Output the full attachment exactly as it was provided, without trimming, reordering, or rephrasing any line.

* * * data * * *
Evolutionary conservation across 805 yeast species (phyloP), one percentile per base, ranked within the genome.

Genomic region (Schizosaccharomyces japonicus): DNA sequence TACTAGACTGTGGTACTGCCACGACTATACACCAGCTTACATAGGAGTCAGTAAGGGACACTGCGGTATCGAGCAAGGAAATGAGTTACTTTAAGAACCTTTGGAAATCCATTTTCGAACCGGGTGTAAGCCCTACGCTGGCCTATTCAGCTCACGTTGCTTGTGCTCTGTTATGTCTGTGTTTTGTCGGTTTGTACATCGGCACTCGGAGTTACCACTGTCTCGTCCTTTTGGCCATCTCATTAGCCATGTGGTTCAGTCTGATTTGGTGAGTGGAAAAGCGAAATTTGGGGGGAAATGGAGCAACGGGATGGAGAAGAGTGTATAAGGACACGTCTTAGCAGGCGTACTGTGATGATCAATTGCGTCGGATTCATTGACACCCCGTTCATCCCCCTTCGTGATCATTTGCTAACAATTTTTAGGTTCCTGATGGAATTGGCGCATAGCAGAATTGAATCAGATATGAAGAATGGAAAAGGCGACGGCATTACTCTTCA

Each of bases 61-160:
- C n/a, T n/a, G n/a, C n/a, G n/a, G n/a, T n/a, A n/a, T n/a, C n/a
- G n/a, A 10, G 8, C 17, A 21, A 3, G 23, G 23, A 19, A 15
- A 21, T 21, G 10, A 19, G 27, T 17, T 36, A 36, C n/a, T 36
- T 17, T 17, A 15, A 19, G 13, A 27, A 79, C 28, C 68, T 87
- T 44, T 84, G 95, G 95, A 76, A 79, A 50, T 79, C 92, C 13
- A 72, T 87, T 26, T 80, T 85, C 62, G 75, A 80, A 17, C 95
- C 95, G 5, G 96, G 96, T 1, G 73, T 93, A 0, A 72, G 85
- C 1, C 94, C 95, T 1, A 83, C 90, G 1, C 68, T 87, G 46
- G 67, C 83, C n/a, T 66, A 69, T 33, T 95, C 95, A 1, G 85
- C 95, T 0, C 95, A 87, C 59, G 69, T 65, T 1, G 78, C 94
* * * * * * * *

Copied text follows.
Evolutionary conservation across 805 yeast species (phyloP), one percentile per base, ranked within the genome.

Genomic region (Schizosaccharomyces japonicus): DNA sequence TACTAGACTGTGGTACTGCCACGACTATACACCAGCTTACATAGGAGTCAGTAAGGGACACTGCGGTATCGAGCAAGGAAATGAGTTACTTTAAGAACCTTTGGAAATCCATTTTCGAACCGGGTGTAAGCCCTACGCTGGCCTATTCAGCTCACGTTGCTTGTGCTCTGTTATGTCTGTGTTTTGTCGGTTTGTACATCGGCACTCGGAGTTACCACTGTCTCGTCCTTTTGGCCATCTCATTAGCCATGTGGTTCAGTCTGATTTGGTGAGTGGAAAAGCGAAATTTGGGGGGAAATGGAGCAACGGGATGGAGAAGAGTGTATAAGGACACGTCTTAGCAGGCGTACTGTGATGATCAATTGCGTCGGATTCATTGACACCCCGTTCATCCCCCTTCGTGATCATTTGCTAACAATTTTTAGGTTCCTGATGGAATTGGCGCATAGCAGAATTGAATCAGATATGAAGAATGGAAAAGGCGACGGCATTACTCTTCA

Each of bases 61-160:
- C n/a, T n/a, G n/a, C n/a, G n/a, G n/a, T n/a, A n/a, T n/a, C n/a
- G n/a, A 10, G 8, C 17, A 21, A 3, G 23, G 23, A 19, A 15
- A 21, T 21, G 10, A 19, G 27, T 17, T 36, A 36, C n/a, T 36
- T 17, T 17, A 15, A 19, G 13, A 27, A 79, C 28, C 68, T 87
- T 44, T 84, G 95, G 95, A 76, A 79, A 50, T 79, C 92, C 13
- A 72, T 87, T 26, T 80, T 85, C 62, G 75, A 80, A 17, C 95
- C 95, G 5, G 96, G 96, T 1, G 73, T 93, A 0, A 72, G 85
- C 1, C 94, C 95, T 1, A 83, C 90, G 1, C 68, T 87, G 46
- G 67, C 83, C n/a, T 66, A 69, T 33, T 95, C 95, A 1, G 85
- C 95, T 0, C 95, A 87, C 59, G 69, T 65, T 1, G 78, C 94